ABA will study, recommend steps to address issue of too many women leaving profession
Sandra Day O’Connor was 51 when she was appointed in 1981 as the first female justice of the U.S. Supreme Court.
She reached the pinnacle of the legal world after a distinguished 30-year career as an attorney, state senator and judge. Today, unfortunately, far too many women lawyers are exiting the profession before they have that opportunity to reach the top.
Although women have been graduating from law school in roughly equal numbers to men for the past 30 years, they have not enjoyed the same long-term career success as their male counterparts.
Twenty years after graduating from law school—a time when lawyers should be enjoying their most productive years—far too many women have not attained top positions, or have left the profession entirely. Although women comprise 45 percent of law firm associates, they account for only 19 percent of equity partners in private firms, according to a new survey from the National Association of Women Lawyers. And that number has barely increased over the past 10 years. The picture is not much brighter in the corporate world, where male chief legal officers greatly outnumber female chief legal officers.
Why are these women leaving the profession just when they have the most to gain—and so much to contribute? We have plenty of assumptions and guesses. But we lack broad-based, reliable information about their reasons. To find answers, the American Bar Association is launching an initiative called “Achieving Long-term Careers for Women in Law.” Through this groundbreaking initiative, we hope to provide critical data and solutions to this crucial problem.
The first step is getting at the “why.” The initiative will sponsor two invitation-only national summits where participants will discuss what works, and what does not, when it comes to retaining experienced women at law firms, corporate law departments and other employers.
The first will be held at Harvard Law School this month (Nov. 7 and 8). The second summit is planned for Spring 2018 at another nationally recognized law school. Summit attendees will include national leaders in the profession, including chief legal officers, general counsels, managing partners and chairs of firms, judges, academics, consultants, practicing lawyers at various levels and lawyers who have pursued non-legal professions.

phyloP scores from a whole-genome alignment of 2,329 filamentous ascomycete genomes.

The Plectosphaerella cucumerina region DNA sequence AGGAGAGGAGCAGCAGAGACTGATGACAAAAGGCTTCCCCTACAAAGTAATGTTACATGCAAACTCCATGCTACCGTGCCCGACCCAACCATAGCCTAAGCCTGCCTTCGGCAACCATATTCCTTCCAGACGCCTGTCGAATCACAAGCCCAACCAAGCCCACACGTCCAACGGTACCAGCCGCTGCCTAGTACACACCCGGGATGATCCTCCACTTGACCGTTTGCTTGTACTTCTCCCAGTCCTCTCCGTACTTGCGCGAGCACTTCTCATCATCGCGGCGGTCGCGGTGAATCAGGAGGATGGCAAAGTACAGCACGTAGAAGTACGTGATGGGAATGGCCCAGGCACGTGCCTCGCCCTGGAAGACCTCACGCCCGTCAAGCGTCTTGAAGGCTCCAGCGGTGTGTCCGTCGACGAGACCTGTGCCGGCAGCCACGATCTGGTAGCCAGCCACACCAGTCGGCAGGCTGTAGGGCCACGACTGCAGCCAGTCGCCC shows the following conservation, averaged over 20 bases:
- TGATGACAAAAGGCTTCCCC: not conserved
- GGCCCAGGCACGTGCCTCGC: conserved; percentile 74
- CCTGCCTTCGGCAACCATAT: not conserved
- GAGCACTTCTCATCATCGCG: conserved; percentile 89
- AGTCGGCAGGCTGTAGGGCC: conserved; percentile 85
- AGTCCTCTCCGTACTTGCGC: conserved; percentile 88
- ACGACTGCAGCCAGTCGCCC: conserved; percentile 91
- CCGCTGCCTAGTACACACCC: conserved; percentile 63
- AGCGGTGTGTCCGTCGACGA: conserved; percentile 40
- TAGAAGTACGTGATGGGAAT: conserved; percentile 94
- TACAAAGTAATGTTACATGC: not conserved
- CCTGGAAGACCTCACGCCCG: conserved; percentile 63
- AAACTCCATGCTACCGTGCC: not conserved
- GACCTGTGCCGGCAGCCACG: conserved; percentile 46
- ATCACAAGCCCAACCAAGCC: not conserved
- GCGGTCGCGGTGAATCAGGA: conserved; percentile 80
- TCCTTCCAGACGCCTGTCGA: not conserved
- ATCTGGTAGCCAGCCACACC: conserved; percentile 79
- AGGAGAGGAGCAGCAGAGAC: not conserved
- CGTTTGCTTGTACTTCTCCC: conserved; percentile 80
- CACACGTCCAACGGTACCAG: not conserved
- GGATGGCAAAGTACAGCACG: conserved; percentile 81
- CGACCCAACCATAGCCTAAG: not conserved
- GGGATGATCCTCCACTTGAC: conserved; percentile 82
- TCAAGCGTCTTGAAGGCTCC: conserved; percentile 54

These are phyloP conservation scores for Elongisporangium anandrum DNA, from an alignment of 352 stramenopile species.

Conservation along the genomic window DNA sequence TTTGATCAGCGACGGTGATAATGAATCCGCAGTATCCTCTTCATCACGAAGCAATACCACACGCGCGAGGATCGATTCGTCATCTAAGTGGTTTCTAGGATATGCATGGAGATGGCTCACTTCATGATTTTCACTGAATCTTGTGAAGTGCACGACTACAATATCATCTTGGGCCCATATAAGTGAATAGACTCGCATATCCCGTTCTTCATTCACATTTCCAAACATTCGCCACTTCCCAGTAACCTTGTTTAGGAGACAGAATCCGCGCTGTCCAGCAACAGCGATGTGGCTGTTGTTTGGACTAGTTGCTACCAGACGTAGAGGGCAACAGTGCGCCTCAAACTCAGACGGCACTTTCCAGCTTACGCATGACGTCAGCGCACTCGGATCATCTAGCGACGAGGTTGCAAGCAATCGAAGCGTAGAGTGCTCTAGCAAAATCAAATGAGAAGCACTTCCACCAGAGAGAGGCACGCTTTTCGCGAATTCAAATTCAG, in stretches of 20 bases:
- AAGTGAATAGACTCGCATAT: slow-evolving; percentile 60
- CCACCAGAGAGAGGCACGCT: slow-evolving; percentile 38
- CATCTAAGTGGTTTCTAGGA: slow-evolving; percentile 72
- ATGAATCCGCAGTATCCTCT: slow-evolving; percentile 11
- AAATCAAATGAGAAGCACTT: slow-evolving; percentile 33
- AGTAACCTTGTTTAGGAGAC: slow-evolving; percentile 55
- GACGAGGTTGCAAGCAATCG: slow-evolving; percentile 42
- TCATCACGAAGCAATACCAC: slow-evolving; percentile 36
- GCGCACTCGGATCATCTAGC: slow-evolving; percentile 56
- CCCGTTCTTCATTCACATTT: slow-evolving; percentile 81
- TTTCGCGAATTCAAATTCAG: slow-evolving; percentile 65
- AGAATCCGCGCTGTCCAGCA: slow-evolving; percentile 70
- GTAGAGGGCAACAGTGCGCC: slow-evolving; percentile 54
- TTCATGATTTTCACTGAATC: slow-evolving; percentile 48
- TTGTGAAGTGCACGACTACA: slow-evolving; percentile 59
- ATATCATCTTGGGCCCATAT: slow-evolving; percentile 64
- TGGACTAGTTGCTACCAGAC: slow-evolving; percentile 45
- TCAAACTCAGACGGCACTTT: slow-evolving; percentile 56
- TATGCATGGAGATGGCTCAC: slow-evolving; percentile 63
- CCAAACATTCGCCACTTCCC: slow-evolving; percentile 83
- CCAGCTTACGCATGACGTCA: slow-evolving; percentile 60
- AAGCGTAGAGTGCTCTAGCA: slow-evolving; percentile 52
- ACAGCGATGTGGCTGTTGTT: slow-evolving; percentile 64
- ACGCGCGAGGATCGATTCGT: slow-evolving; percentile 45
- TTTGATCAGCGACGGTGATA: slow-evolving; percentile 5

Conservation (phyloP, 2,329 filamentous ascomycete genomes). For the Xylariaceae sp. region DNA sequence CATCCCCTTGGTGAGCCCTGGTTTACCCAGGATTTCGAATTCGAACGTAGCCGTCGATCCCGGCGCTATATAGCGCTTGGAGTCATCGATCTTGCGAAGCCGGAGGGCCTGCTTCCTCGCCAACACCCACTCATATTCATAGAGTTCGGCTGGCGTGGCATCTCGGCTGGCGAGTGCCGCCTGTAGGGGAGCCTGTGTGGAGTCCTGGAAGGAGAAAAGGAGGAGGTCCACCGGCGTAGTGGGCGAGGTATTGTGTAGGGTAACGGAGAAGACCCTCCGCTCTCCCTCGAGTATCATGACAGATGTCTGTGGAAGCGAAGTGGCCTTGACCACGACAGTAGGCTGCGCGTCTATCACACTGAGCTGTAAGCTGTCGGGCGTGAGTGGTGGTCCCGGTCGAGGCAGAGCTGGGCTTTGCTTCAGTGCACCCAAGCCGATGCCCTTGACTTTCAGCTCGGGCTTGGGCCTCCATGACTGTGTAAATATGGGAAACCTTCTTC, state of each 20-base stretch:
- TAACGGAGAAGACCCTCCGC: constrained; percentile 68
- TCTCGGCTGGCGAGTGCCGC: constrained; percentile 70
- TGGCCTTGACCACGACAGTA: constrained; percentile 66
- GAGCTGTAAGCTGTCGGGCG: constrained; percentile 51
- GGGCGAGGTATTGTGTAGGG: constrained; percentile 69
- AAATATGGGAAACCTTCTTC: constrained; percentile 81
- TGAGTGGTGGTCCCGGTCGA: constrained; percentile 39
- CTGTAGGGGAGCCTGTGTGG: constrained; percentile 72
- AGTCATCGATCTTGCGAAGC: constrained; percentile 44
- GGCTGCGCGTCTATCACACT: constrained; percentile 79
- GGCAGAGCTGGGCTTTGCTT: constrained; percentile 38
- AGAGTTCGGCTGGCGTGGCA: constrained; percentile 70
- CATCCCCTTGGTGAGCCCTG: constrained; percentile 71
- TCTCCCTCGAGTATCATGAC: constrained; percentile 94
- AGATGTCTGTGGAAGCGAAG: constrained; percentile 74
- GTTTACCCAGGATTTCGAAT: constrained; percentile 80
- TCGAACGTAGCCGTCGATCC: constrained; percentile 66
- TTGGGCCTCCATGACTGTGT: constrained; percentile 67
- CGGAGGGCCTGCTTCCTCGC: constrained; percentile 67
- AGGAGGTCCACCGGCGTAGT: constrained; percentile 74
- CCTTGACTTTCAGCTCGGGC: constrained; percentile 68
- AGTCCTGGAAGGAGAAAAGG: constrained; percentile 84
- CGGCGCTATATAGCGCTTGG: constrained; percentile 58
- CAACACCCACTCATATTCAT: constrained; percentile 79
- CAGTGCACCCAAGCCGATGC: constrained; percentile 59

We also are funding innovative research on the legal careers of women lawyers, using life-cycle models borrowed from sociology, social psychology and economics. We want to study their long-term career trajectories and the factors that move them in one direction or another. We also plan to conduct focus groups to gather more in-depth perspectives on the factors that enhance or impede legal careers. An advisory council consisting of practicing lawyers and specialists in legal careers will guide the research.
The goal is to pinpoint the factors—personal, social and organizational—that affect why more experienced women lawyers stay at or leave their jobs. The research will be conducted in collaboration with the American Bar Foundation and other organizations.
Once we know the “why,” we will use these landmark studies to help employers develop policies and practices to promote the retention of senior women lawyers and eliminate this gender attrition gap. The research findings will be released before the 2018 Annual Meeting in August. We also anticipate that one or more ABA conferences and reports will be based on this important research.
When so many accomplished women lawyers are leaving the profession, the adverse impact is significant. It harms the clients who depend upon them, and their law firms, who have invested substantial time and resources on their training, but now need to find others to fill their shoes. For these reasons, many prominent law firms and corporations committed to promoting the advancement and retention of women lawyers are funding this initiative.
It is our goal to help ensure that the gender balance that exists in law schools and among associates will also be achieved among senior lawyers. Stemming the attrition of senior women lawyers will benefit law firms, corporate legal departments, clients and the profession as a whole.
Follow President Bass on Twitter @ABAPresident or email firstname.lastname@example.org.
This article appeared in the November 2017 issue of the ABA Journal with the headline "Plugging the Leaky Pipeline: ABA will study, recommend steps to address issue of too many women leaving profession."
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